There is always a story behind a story. Here is how I found myself as the first non-health professional Guest Editor of a prestigious peer-reviewed journal.
I was approached by Amanda Bolderston before the pandemic. She asked if I’d like to be the Guest Editor of the special issue of the Journal of Medical Imaging and Radiation Sciences. Amanda is the Editor-in-Chief.
I always triage requests, mostly to stop myself from immediately saying yes out of obligation or because I am flattered to be asked. I’ve fallen for these ruses before. Obligation or flattery are never good reasons to sign onto an opportunity.
Some of the things I usually consider in my triage are:
Is this a ‘fit’ in what I want to do – does it fall into my purpose for work?
What is be expected of me?
Who would I be working with?
Number of meetings?
I strongly believe in patient storytelling and amplifying patient voices, so being Guest Editor was a fit for me. I also know Amanda, as we’ve co-authored a paper together and she has a true commitment to authentic engagement. Both her heart and her head believe in it. I also have my own patient experiences – as many cancer patients do – in medical imaging and radiation. I said yes.
Then -- BOOM -- COVID-19 hit. My first video meetings of the pandemic were in April with Amanda and Managing Editor Carly McCuaig to plan for this issue.
My Guest Editor experience ended up being a shining example of patient engagement done right. Really, it was best practice in involving anybody in your work, whether they are a patient or not.
In my opinion, the field of patient engagement has been over professionalized and overly complicated in recent years. Most of it is actually about common sense and simply treating people with respect.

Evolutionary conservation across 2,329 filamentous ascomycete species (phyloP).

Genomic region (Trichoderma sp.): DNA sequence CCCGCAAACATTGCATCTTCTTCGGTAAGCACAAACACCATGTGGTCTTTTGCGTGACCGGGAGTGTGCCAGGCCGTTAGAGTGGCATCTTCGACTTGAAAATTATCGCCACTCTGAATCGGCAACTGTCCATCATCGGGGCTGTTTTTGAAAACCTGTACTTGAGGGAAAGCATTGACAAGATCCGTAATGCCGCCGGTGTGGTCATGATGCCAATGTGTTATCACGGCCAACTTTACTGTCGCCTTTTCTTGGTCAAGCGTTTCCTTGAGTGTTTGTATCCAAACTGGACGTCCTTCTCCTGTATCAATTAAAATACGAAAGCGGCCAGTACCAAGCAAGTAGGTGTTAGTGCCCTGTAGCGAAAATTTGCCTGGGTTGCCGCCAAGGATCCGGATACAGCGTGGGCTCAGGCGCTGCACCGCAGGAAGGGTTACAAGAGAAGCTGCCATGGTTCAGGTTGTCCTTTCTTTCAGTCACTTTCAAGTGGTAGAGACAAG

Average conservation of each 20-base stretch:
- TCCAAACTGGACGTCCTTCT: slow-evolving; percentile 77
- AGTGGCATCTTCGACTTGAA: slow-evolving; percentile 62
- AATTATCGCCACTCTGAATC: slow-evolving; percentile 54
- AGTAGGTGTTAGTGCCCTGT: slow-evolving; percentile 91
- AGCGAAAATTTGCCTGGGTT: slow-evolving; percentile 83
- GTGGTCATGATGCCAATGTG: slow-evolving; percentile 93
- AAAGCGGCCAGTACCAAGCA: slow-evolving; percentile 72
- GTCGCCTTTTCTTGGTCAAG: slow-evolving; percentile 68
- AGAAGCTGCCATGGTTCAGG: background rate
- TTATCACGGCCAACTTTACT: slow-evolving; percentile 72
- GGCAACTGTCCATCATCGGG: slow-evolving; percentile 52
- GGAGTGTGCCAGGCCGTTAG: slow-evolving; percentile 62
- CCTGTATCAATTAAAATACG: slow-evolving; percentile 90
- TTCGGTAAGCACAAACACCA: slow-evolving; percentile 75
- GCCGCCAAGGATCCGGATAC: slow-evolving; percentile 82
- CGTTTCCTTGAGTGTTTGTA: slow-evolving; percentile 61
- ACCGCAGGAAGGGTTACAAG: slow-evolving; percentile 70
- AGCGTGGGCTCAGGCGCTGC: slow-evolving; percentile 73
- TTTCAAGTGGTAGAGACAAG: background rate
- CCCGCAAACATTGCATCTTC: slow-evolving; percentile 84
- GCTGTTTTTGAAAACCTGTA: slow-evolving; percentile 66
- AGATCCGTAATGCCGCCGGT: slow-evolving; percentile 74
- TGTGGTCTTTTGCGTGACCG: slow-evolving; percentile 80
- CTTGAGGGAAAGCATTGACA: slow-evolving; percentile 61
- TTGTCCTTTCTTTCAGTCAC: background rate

Do unto others as you would have them do unto you. Here’s what Amanda and Carly did really well:
The expectations of my role were detailed – I was to help solicit submissions, and then read, evaluate and help edit them if needed.
My schedule was equally considered when meetings were set up, as was the fact that I live on the west coast, in the Pacific time zone. No meetings were offered at 7 am my time (thank goodness).
The video platform was accessible to me.
I was paid an honorarium, which I greatly appreciated. I did not have to ask for it – it was offered to me and paid in a timely way after I submitted my invoice.
Amanda and Carly kept me in the loop. I never felt as if there was a backchannel of emails that I wasn’t included on.
During meetings, there were pauses so I could add my two cents. Amanda or Carly would often create space for me to ask me what I thought.
They welcomed me as an equal colleague.
I had lots of questions for Carly as we went along, and she answered my questions in a timely and patient way.
That’s what engagement is about: not about treating people with kid gloves, or making assumptions, or excluding folks from conversations or decision-making. It is about giving people choice and treating partners like human beings, just as you would like to be treated.
I’ve written many essays specifically about patient engagement in the past. So many, I have enough words for another book! Here is a smattering of my essays about patient engagement on my old blog.
Interested in sharing patient experiences stories to boost compassion in health care?